Everything You Need To Know About A Urostomy

A urinary tract consists of two kidneys, two ureters, one bladder, and a urethra. Kidneys filter out urine from blood and transport it to the bladder through ureters. When the bladder is full, we feel the urge to urinate. The urine then passes through the urethra.

A urostomy refers to a diversion in the urinary tract. The urine passes out through an opening (stoma) on the abdomen, bypassing the bladder and the rest of the urinary tract.

The stoma formation

The surgeon cuts a small piece of the ileum to use it as a conduit. The bowel is then reconnected to allow it to work as usual. The ureters are disconnected from the bladder and connected to the conduit. The other side of the conduit is passed through a small cut in the abdominal wall to create a stoma. The kidneys produce urine, which flows through ureters and enters the conduit. The conduit transports urine to the stoma from where it passes out.

Why is a urostomy necessary?

You may need a urostomy for a variety of reasons. All of these reasons result in defects in the urinary system. That makes the urinary diversion necessary.

In some cases, the surgeon may opt to remove your bladder. Most of these cases involve cancer in the bladder. In some cases, there may be a birth defect in the bladder. Spina Bifida is one of the most typical examples of a defect in the bladder or urethra.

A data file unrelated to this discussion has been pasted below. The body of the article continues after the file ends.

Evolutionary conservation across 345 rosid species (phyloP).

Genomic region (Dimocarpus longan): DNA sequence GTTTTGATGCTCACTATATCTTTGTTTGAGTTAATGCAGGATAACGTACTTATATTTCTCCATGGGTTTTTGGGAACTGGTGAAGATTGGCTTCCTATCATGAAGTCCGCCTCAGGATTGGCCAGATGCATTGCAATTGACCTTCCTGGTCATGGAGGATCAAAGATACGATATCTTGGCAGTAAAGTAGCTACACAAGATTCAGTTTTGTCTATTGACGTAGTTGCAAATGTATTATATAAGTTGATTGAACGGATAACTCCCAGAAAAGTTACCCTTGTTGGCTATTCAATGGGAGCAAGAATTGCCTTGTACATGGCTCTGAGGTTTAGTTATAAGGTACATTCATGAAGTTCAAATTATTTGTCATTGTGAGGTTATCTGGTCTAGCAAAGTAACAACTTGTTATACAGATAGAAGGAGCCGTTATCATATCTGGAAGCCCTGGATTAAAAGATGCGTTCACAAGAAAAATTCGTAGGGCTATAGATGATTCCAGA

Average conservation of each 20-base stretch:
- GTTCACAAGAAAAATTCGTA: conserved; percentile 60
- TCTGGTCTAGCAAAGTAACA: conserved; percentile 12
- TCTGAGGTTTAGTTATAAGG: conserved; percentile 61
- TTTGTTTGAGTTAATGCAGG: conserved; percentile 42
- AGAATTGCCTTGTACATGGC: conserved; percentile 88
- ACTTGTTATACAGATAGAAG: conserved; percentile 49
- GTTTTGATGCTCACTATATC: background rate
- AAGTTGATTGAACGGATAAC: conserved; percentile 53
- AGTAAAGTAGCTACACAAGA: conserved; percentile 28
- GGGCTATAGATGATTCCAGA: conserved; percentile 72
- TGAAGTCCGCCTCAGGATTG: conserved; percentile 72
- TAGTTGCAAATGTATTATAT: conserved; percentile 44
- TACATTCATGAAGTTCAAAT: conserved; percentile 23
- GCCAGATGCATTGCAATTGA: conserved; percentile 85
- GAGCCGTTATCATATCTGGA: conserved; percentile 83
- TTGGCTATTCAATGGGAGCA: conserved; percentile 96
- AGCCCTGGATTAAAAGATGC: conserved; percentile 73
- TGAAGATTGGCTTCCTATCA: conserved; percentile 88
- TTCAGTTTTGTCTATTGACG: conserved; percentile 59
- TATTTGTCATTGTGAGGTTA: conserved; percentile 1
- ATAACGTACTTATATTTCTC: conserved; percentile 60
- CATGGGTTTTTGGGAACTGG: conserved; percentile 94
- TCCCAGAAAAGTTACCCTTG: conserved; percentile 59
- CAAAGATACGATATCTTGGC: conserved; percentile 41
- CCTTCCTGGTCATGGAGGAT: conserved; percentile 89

Some conditions result in bladder dysfunction. Those include Cerebral Palsy, Multiple Sclerosis, spinal injury, and nerve damage.

Some gynecological problems can lead to continence problems. These problems mainly include a urinary fistula and other problems with the bladder that affect its muscles and sphincters. Other reasons for a urostomy include painful bladder syndrome and interstitial cystitis.

Sometimes, a defective bladder may not be as problematic as in other cases. In such a scenario, it is up to the patient to decide whether or not to get a urostomy. Patients facing such conditions usually opt for a urostomy for social reasons. Their inability to control the flow of urine causes embarrassment for them. So, they consider a urostomy a more manageable alternative compared to continuing living with a defective bladder.

Interestingly, most people with urostomies discover how improved the quality of life can be with a urostomy. They can do so because they get rid of the root cause of the issue. Some people even consider urostomy surgery a moment that gave them a new life.

The stoma

A stoma is a bud-like structure sticking out on the abdomen. It is usually moist, red, and much like the inside of the mouth due to the presence of a mucous membrane on its outer surface. It may secrete some mucus with urine, but that shouldn’t be a cause of concern. This mucus secretion subsides over time.

Because a stoma doesn’t have any nerve ending, you will not feel any pain or sensation on it. However, it may bleed easily due to the presence of too many blood vessels.

To manage your urostomy and stoma, you have to use a urostomy pouch, which is a plastic pouch that prevents urine from leaking or falling out. This pouch fits over the skin around the stoma, allowing the stoma to open into the inside of the bag.

You will learn a lot about how to manage your urostomy from your ostomy care nurse. Over time, you will learn further about how to use an ostomy pouch to manage your stoma.